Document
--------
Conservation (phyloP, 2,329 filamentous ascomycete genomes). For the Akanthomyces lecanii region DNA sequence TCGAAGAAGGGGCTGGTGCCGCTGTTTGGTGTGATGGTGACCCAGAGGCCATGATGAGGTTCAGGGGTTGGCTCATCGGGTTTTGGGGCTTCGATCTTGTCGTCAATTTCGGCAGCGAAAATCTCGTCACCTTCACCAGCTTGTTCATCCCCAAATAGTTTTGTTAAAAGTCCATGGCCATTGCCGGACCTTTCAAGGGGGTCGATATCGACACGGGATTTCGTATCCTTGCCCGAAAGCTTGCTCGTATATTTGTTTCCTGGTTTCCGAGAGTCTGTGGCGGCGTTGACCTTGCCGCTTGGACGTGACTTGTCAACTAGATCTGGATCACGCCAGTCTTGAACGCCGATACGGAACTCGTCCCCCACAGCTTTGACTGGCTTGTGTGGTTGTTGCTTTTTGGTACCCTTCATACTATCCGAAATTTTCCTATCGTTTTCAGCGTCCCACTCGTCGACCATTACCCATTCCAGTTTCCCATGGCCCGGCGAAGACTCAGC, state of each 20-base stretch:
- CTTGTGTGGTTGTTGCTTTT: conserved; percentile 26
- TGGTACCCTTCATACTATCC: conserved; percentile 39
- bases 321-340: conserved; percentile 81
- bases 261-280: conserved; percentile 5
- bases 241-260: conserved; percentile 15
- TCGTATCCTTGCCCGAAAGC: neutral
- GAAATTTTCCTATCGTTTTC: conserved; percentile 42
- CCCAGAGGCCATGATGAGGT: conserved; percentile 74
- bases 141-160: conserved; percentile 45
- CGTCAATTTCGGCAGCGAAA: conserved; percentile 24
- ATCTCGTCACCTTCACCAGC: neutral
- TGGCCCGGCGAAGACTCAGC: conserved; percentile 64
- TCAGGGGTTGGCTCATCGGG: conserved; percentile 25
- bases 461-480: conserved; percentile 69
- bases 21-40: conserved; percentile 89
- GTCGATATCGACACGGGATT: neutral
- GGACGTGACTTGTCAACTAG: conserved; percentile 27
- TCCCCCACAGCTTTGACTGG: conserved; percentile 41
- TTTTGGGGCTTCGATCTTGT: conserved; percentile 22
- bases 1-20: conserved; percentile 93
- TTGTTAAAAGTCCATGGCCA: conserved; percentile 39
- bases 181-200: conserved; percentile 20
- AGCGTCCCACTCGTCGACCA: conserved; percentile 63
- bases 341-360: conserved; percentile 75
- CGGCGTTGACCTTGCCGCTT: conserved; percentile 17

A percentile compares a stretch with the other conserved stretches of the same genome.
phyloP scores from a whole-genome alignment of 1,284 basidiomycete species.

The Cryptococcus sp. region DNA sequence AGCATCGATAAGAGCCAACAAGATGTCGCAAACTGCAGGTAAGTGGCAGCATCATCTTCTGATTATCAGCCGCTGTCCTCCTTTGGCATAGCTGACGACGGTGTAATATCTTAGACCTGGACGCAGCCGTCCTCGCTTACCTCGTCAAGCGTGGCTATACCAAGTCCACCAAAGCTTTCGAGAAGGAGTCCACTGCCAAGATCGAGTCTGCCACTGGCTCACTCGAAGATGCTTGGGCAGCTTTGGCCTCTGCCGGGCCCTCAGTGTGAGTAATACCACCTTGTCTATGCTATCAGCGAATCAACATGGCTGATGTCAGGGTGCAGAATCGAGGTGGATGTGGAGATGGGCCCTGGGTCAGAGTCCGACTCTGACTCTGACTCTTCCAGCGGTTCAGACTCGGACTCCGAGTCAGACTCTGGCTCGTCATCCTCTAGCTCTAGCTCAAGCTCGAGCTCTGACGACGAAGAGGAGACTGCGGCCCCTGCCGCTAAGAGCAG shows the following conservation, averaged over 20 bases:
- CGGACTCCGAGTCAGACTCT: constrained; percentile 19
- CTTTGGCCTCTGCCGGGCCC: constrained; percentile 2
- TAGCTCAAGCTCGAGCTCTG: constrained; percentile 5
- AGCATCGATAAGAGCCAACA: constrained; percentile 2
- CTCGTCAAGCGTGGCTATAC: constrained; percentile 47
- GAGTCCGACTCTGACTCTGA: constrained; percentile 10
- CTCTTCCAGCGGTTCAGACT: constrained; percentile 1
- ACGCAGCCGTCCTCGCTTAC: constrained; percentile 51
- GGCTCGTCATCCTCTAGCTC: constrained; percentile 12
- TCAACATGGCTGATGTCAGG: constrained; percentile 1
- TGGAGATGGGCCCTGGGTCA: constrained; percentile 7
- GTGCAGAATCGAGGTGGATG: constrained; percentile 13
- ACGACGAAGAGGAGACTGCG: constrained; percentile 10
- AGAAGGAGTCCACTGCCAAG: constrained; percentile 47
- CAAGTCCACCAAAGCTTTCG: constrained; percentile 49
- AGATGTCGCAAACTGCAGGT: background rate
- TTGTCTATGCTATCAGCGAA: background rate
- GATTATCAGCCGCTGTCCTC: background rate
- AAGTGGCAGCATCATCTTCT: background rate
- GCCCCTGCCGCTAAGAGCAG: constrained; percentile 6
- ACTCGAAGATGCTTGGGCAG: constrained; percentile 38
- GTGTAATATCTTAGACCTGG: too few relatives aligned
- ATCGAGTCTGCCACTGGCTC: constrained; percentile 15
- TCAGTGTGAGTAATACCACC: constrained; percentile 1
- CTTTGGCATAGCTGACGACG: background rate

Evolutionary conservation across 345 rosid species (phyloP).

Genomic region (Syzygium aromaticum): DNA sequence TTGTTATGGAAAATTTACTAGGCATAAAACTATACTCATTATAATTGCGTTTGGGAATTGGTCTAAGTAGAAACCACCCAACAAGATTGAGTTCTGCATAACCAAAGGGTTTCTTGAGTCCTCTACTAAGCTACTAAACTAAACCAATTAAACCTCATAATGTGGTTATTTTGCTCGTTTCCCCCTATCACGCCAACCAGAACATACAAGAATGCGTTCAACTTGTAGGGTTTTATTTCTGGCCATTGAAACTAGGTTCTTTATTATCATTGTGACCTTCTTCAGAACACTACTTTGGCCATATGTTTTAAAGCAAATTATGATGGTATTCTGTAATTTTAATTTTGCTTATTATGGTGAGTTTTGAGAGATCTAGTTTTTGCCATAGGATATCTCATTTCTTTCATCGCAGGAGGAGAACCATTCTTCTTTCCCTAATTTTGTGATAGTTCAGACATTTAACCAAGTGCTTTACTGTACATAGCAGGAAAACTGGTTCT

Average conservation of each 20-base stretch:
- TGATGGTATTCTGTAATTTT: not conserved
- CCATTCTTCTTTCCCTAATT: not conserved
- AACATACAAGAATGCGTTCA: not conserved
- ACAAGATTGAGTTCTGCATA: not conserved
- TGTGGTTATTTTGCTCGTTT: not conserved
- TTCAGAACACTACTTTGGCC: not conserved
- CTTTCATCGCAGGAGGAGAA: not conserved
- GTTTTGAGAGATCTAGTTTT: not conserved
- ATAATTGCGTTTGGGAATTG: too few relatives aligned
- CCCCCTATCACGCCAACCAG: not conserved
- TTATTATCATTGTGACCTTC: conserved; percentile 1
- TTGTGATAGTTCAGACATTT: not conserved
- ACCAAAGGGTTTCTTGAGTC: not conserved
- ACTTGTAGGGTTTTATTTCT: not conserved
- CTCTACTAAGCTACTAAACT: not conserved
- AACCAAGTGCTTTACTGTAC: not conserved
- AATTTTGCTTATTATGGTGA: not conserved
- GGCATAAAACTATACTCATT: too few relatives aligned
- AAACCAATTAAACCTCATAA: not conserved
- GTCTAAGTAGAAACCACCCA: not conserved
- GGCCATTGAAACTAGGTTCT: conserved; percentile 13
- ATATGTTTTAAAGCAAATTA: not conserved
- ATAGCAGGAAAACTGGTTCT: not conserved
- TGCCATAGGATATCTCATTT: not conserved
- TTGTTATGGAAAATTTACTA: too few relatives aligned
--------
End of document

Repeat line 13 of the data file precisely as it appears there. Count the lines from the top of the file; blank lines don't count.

- TGGCCCGGCGAAGACTCAGC: conserved; percentile 64